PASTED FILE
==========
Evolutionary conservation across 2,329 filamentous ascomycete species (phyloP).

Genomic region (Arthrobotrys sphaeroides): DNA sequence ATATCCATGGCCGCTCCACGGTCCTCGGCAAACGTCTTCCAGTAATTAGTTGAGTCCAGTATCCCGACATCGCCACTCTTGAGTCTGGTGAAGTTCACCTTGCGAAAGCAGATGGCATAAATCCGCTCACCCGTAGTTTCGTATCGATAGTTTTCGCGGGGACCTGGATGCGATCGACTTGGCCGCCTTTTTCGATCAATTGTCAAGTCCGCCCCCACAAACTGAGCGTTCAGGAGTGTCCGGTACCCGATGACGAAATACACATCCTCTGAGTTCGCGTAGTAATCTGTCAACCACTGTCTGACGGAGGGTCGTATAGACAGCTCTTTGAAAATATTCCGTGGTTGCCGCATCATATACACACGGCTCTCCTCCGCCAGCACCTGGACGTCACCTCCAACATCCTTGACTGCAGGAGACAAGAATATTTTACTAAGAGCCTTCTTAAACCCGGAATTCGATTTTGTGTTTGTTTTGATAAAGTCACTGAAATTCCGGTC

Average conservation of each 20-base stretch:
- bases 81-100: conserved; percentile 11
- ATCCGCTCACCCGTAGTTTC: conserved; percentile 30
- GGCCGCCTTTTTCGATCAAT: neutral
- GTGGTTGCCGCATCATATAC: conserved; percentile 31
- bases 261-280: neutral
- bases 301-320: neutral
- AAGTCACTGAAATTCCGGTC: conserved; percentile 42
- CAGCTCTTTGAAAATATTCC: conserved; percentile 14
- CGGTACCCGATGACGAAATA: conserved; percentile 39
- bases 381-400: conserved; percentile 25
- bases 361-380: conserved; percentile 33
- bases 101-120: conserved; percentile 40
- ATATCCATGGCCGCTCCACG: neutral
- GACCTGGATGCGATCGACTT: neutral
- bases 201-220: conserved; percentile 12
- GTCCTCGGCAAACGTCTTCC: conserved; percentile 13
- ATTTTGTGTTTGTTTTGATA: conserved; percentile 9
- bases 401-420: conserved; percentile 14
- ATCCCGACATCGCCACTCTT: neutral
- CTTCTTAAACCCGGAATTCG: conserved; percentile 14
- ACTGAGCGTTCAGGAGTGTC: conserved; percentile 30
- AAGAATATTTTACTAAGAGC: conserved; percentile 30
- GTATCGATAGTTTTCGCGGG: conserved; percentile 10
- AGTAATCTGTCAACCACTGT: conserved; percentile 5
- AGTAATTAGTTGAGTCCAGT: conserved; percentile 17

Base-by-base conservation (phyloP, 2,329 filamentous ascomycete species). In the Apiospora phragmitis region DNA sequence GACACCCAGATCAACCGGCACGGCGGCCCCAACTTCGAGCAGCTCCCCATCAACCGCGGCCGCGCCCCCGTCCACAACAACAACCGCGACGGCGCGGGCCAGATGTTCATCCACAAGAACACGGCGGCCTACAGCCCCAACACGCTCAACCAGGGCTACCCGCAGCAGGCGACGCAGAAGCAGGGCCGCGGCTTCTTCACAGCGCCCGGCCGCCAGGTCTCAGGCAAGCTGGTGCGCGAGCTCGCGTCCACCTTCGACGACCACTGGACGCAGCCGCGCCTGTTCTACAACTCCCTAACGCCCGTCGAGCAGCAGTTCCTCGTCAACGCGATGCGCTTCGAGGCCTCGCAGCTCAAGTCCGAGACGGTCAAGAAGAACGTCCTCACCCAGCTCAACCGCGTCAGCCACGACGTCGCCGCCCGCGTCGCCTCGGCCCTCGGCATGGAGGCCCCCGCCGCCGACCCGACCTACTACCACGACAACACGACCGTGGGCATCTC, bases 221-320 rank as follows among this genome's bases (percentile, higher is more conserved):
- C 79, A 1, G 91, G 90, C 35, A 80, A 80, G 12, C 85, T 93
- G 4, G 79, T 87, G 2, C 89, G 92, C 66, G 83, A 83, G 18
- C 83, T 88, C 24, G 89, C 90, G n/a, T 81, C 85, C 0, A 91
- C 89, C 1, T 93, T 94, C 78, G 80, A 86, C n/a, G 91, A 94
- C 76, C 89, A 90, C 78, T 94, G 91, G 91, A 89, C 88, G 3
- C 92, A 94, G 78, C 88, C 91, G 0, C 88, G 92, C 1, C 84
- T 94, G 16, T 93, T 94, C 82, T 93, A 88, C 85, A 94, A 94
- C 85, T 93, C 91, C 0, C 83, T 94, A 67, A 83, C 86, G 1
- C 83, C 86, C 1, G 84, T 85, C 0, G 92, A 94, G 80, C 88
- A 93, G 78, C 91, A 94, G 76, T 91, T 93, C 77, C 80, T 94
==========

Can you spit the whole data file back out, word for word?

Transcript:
Evolutionary conservation across 2,329 filamentous ascomycete species (phyloP).

Genomic region (Arthrobotrys sphaeroides): DNA sequence ATATCCATGGCCGCTCCACGGTCCTCGGCAAACGTCTTCCAGTAATTAGTTGAGTCCAGTATCCCGACATCGCCACTCTTGAGTCTGGTGAAGTTCACCTTGCGAAAGCAGATGGCATAAATCCGCTCACCCGTAGTTTCGTATCGATAGTTTTCGCGGGGACCTGGATGCGATCGACTTGGCCGCCTTTTTCGATCAATTGTCAAGTCCGCCCCCACAAACTGAGCGTTCAGGAGTGTCCGGTACCCGATGACGAAATACACATCCTCTGAGTTCGCGTAGTAATCTGTCAACCACTGTCTGACGGAGGGTCGTATAGACAGCTCTTTGAAAATATTCCGTGGTTGCCGCATCATATACACACGGCTCTCCTCCGCCAGCACCTGGACGTCACCTCCAACATCCTTGACTGCAGGAGACAAGAATATTTTACTAAGAGCCTTCTTAAACCCGGAATTCGATTTTGTGTTTGTTTTGATAAAGTCACTGAAATTCCGGTC

Average conservation of each 20-base stretch:
- bases 81-100: conserved; percentile 11
- ATCCGCTCACCCGTAGTTTC: conserved; percentile 30
- GGCCGCCTTTTTCGATCAAT: neutral
- GTGGTTGCCGCATCATATAC: conserved; percentile 31
- bases 261-280: neutral
- bases 301-320: neutral
- AAGTCACTGAAATTCCGGTC: conserved; percentile 42
- CAGCTCTTTGAAAATATTCC: conserved; percentile 14
- CGGTACCCGATGACGAAATA: conserved; percentile 39
- bases 381-400: conserved; percentile 25
- bases 361-380: conserved; percentile 33
- bases 101-120: conserved; percentile 40
- ATATCCATGGCCGCTCCACG: neutral
- GACCTGGATGCGATCGACTT: neutral
- bases 201-220: conserved; percentile 12
- GTCCTCGGCAAACGTCTTCC: conserved; percentile 13
- ATTTTGTGTTTGTTTTGATA: conserved; percentile 9
- bases 401-420: conserved; percentile 14
- ATCCCGACATCGCCACTCTT: neutral
- CTTCTTAAACCCGGAATTCG: conserved; percentile 14
- ACTGAGCGTTCAGGAGTGTC: conserved; percentile 30
- AAGAATATTTTACTAAGAGC: conserved; percentile 30
- GTATCGATAGTTTTCGCGGG: conserved; percentile 10
- AGTAATCTGTCAACCACTGT: conserved; percentile 5
- AGTAATTAGTTGAGTCCAGT: conserved; percentile 17

Base-by-base conservation (phyloP, 2,329 filamentous ascomycete species). In the Apiospora phragmitis region DNA sequence GACACCCAGATCAACCGGCACGGCGGCCCCAACTTCGAGCAGCTCCCCATCAACCGCGGCCGCGCCCCCGTCCACAACAACAACCGCGACGGCGCGGGCCAGATGTTCATCCACAAGAACACGGCGGCCTACAGCCCCAACACGCTCAACCAGGGCTACCCGCAGCAGGCGACGCAGAAGCAGGGCCGCGGCTTCTTCACAGCGCCCGGCCGCCAGGTCTCAGGCAAGCTGGTGCGCGAGCTCGCGTCCACCTTCGACGACCACTGGACGCAGCCGCGCCTGTTCTACAACTCCCTAACGCCCGTCGAGCAGCAGTTCCTCGTCAACGCGATGCGCTTCGAGGCCTCGCAGCTCAAGTCCGAGACGGTCAAGAAGAACGTCCTCACCCAGCTCAACCGCGTCAGCCACGACGTCGCCGCCCGCGTCGCCTCGGCCCTCGGCATGGAGGCCCCCGCCGCCGACCCGACCTACTACCACGACAACACGACCGTGGGCATCTC, bases 221-320 rank as follows among this genome's bases (percentile, higher is more conserved):
- C 79, A 1, G 91, G 90, C 35, A 80, A 80, G 12, C 85, T 93
- G 4, G 79, T 87, G 2, C 89, G 92, C 66, G 83, A 83, G 18
- C 83, T 88, C 24, G 89, C 90, G n/a, T 81, C 85, C 0, A 91
- C 89, C 1, T 93, T 94, C 78, G 80, A 86, C n/a, G 91, A 94
- C 76, C 89, A 90, C 78, T 94, G 91, G 91, A 89, C 88, G 3
- C 92, A 94, G 78, C 88, C 91, G 0, C 88, G 92, C 1, C 84
- T 94, G 16, T 93, T 94, C 82, T 93, A 88, C 85, A 94, A 94
- C 85, T 93, C 91, C 0, C 83, T 94, A 67, A 83, C 86, G 1
- C 83, C 86, C 1, G 84, T 85, C 0, G 92, A 94, G 80, C 88
- A 93, G 78, C 91, A 94, G 76, T 91, T 93, C 77, C 80, T 94